# How to prove that $\lim \limits_{n\rightarrow \infty} \frac{F_{n+1}}{F_n}=\frac{\sqrt{5}+1}{2}$

How would one prove that $$\lim_{n\rightarrow \infty} \frac{F_{n+1}}{F_n}=\frac{\sqrt{5}+1}{2}=\varphi$$

where $F_n$ is the nth Fibonacci number and $\varphi$ is the Golden Ratio?

• This is explained at the wikipedia page, en.wikipedia.org/wiki/Fibonacci_number – Matthew Conroy Apr 15 '12 at 23:28
• Where is it on the page? – Argon Apr 15 '12 at 23:37
• You will find this useful. – Pedro Tamaroff Apr 15 '12 at 23:53
• Read the ninth chapter of C. Stanley Ogilvy's magnificent book Excursions in Geometry. – Michael Hardy Apr 15 '12 at 23:58
• @Argon Your limit follows easily from the closed-form expression for $F_n$, the derivation of which is described in the section "Relation to the Golden Ratio". – Matthew Conroy Apr 16 '12 at 1:34

$$F_{n+1}=F_n+F_{n-1}$$

$$F_{n+1}/F_n=1+F_{n-1}/F_n=1+1/(F_n/F_{n-1})$$

Call the limit $x$; then $$x=1+1/x$$

Take it from there.

• @Gerry I think it is important to prove the limit exists, isn't it? i.e Considering even and odd subsequences and showing the sequence in general is bounded. – Pedro Tamaroff Apr 15 '12 at 23:47
• @PeterT.off, on principle, I leave details to the reader. – Gerry Myerson Apr 15 '12 at 23:58
• The only up-vote at that point was mine (and still is now). "Obligation" is not what I had in mind. I just thought that if a question is worth answering, it's almost always worth up-voting. This question is worth having for future reference by others who come to this site. – Michael Hardy Apr 16 '12 at 17:38
• @Michael, I disagree with "if a question is worth answering, it's almost always worth up-voting," but this isn't the place to discuss it. It may be worth bringing up on meta (if you haven't already done so - I haven't checked recently). – Gerry Myerson Apr 17 '12 at 0:27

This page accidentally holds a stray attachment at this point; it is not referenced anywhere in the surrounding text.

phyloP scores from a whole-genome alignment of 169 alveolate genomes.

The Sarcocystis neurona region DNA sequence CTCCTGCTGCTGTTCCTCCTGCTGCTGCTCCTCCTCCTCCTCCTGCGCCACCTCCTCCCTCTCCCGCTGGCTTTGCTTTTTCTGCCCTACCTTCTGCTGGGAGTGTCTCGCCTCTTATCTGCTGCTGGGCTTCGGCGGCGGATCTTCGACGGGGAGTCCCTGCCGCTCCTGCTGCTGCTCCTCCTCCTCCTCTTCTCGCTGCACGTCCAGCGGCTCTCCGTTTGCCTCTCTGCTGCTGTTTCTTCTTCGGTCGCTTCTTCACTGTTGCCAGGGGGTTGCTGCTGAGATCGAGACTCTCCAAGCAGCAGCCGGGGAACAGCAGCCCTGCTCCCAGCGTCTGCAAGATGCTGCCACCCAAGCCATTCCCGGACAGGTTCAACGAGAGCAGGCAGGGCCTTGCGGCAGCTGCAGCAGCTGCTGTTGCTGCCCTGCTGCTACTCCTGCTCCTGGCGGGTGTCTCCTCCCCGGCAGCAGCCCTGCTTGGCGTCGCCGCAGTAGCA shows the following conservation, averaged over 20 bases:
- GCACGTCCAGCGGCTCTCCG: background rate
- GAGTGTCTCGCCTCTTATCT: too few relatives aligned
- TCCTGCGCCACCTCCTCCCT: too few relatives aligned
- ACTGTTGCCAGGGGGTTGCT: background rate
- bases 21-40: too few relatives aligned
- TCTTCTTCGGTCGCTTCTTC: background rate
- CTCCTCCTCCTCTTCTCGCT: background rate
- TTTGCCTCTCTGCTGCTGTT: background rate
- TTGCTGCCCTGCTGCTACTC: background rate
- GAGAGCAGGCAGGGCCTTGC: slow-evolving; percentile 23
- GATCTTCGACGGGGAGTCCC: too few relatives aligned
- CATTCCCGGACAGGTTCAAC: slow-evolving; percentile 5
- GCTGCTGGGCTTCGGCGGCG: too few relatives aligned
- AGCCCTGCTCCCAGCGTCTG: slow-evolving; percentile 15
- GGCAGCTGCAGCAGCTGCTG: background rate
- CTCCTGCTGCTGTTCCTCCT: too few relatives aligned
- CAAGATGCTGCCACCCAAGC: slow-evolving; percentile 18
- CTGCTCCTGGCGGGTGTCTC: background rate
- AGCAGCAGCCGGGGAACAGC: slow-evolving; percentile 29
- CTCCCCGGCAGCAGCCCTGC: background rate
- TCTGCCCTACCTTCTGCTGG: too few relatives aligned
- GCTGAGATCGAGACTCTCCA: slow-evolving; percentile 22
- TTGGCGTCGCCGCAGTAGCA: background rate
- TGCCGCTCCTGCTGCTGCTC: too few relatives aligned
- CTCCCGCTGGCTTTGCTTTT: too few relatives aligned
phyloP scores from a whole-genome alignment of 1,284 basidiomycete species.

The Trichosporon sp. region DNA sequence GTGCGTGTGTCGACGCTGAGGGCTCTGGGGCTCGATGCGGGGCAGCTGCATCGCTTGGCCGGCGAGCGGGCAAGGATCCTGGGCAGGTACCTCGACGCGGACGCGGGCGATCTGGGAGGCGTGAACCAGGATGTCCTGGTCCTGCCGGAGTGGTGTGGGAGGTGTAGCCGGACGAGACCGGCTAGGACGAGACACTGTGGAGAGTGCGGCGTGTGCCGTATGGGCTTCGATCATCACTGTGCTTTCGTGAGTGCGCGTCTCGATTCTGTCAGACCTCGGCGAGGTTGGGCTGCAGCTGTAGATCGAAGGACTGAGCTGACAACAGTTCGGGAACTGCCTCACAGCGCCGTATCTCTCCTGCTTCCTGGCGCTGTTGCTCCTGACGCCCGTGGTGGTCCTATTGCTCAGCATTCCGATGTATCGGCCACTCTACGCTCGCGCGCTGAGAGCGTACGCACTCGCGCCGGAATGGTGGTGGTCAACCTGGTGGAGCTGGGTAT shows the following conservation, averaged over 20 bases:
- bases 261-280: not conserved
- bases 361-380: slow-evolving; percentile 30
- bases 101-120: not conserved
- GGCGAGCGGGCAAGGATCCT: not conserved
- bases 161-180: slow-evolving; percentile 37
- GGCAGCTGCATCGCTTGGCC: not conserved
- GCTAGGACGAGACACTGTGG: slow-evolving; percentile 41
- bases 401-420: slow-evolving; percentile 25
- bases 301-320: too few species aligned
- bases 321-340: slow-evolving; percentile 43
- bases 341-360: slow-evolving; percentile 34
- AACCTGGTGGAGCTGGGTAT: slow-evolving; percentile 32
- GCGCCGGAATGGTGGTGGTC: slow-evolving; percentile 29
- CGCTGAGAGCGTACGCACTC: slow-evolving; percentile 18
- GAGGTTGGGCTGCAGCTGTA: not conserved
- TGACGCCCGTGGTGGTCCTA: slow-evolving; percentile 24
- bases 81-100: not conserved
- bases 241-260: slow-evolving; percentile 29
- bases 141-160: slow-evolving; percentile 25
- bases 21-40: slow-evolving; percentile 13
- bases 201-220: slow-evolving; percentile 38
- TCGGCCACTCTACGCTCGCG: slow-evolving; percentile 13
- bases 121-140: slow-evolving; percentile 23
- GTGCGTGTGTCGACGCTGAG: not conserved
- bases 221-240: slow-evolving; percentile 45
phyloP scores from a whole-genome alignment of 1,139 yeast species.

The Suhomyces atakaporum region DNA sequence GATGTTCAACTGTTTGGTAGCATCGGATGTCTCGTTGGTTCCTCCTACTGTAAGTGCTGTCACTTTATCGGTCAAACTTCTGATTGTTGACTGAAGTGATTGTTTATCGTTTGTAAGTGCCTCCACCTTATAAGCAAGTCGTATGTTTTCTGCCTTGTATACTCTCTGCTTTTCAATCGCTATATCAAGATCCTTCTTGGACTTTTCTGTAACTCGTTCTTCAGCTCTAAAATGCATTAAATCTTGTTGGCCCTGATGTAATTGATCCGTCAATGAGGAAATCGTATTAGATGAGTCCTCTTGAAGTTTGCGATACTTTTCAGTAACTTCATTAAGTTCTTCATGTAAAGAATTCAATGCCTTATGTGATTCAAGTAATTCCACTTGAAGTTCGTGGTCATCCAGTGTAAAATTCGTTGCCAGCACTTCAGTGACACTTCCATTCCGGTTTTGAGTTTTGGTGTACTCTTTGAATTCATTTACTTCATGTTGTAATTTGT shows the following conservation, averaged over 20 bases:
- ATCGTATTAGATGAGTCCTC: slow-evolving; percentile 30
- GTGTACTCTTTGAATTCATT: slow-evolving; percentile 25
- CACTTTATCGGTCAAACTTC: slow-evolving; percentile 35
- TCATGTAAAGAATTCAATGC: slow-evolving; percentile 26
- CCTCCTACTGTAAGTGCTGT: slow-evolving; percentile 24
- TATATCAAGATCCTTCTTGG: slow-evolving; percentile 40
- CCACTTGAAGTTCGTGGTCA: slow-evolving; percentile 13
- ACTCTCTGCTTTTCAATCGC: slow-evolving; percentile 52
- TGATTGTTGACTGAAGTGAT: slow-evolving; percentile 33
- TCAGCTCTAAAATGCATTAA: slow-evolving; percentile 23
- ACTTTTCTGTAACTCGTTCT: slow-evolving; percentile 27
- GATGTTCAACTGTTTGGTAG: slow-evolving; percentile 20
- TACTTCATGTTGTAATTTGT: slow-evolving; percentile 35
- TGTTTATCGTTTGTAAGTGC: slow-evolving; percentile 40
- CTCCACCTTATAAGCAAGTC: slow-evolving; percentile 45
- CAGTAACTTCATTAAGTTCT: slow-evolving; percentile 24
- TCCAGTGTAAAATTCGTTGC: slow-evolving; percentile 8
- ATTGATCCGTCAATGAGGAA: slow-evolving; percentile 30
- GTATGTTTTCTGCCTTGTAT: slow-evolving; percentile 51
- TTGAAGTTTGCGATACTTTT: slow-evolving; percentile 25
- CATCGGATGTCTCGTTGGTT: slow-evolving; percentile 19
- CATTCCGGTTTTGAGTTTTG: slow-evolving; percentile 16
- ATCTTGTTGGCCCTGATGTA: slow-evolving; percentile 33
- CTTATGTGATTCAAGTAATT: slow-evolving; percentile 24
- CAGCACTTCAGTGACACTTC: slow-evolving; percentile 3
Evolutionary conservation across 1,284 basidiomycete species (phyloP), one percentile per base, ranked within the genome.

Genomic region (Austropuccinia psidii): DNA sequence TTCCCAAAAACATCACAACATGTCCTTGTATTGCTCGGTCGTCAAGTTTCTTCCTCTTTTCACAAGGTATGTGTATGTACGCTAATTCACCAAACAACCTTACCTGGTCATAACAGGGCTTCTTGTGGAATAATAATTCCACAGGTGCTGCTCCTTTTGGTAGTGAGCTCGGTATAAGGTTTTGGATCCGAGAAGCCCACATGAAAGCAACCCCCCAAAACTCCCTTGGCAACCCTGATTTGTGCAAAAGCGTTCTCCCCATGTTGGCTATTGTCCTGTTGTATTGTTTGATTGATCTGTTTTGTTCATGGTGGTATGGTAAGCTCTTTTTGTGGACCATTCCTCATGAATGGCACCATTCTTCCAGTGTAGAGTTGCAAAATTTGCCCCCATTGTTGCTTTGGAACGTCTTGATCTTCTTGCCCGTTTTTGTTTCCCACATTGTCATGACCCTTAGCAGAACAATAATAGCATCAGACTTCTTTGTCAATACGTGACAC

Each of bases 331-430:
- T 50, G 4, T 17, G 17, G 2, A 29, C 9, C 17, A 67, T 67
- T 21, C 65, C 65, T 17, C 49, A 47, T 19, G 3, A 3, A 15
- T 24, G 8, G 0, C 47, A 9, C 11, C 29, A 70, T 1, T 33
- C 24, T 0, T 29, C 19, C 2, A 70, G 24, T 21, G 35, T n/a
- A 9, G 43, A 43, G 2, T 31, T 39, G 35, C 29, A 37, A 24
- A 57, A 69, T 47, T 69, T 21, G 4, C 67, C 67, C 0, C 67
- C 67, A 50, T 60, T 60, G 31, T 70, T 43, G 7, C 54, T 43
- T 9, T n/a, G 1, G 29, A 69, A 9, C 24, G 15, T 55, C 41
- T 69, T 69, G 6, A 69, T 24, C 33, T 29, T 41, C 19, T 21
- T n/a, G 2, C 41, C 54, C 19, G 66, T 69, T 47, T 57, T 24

• I will add to the above discussion between Gerry Myerson and @Michael Hardy that there is now this thread on meta: About not upvoted, answered questions. (It is from 2013, so it did not exist at the time of the above exchange.) There is also a related post on meta.SE: Why don't people upvote questions they answer? (Posting mainly for the benefit of other users who see this post and are interested in the issue discussed in the above comments.) – Martin Sleziak Sep 19 '17 at 4:18

If you know that the limit exists, you can proceed e.g. as in Gerry's answer.

There are probably many different ways to show that the limit exists. One of them uses Cassini identity $$F_{n+1}F_{n-1}-F_n^2=(-1)^n,$$ you can get $$\frac{F_{n+1}}{F_n}-\frac{F_n}{F_{n-1}}=(-1)^n\frac1{F_nF_{n-1}}.$$

So now you could use Leibniz test, you only have to show that $\lim\limits_{n\to\infty}\frac1{F_nF_{n-1}}=0$

(Proof of Cassini identity can be found on Wikipedia, on this site or elsewhere.)

• How does the limit of 1/FnFn-1 = 0 imply that the limit of Fn+1/Fn exists? Please help ASAP. – Max Li Sep 30 '17 at 0:30
• As mentioned in the post, all you have to do is to use Leibniz test for the alternating series $\sum (-1)^n \frac1{F_nF_{n-1}}$. – Martin Sleziak Sep 30 '17 at 0:59
• Yes, that implies that the right side of the equation is equal to 0. but how does that imply that Fn+1/Fn exists? – Max Li Sep 30 '17 at 20:43
• Based on the above equality, you can notice that $\frac{F_{n+1}}{F_n} = 1 + \sum\limits_{k=2}^n (-1)^k \frac1{F_kF_{k-1}}$. So the limit exists if and only if the series $\sum\limits_{k=2}^\infty (-1)^k \frac1{F_kF_{k-1}}$ converges. – Martin Sleziak Sep 30 '17 at 23:27
• Why is $$\frac{F_{n+1}}{F_n}-\frac{F_n}{F_{n-1}}=(-1)^n\frac1{F_nF_{n-1}}.$$ the following $$\frac{F_{n+1}}{F_n}=1+\sum^n_{k=2}\ldots$$ ? – pls_halp Oct 2 '17 at 19:04

Gerry's solution is quite elegant. One might take the less elegant route of first deriving the Binet formula:

$$F_n=\frac1{\sqrt{5}}(\phi^n-(-\phi)^{-n})$$

from which

$$\frac{F_{n+1}}{F_n}=\frac{\phi^{n+1}-(-\phi)^{-n-1}}{\phi^n-(-\phi)^{-n}}=\frac{\phi-\frac{\left(-\frac1{\phi}\right)^{n+1}}{\phi^n}}{1-\frac{\left(-\frac1{\phi}\right)^n}{\phi^n}}=\frac{\phi+\frac{(-1)^n}{\phi^{2n+1}}}{1-\frac{(-1)^n}{\phi^{2n}}}$$

$(-1)^n$ is a bounded sequence, while $\frac1{\phi^n}$ decays nicely to $0$, so... you can take it from there.

Several useful and cogent answers have already been given to this question, both here and in at least one duplicate. However, I haven't seen anyone mention the most elegant, concise and enlightening argument I could find when I was wondering about the same thing, i.e. this blog post by Carl McTague. I'm just linking it here in hopes that others may enjoy it.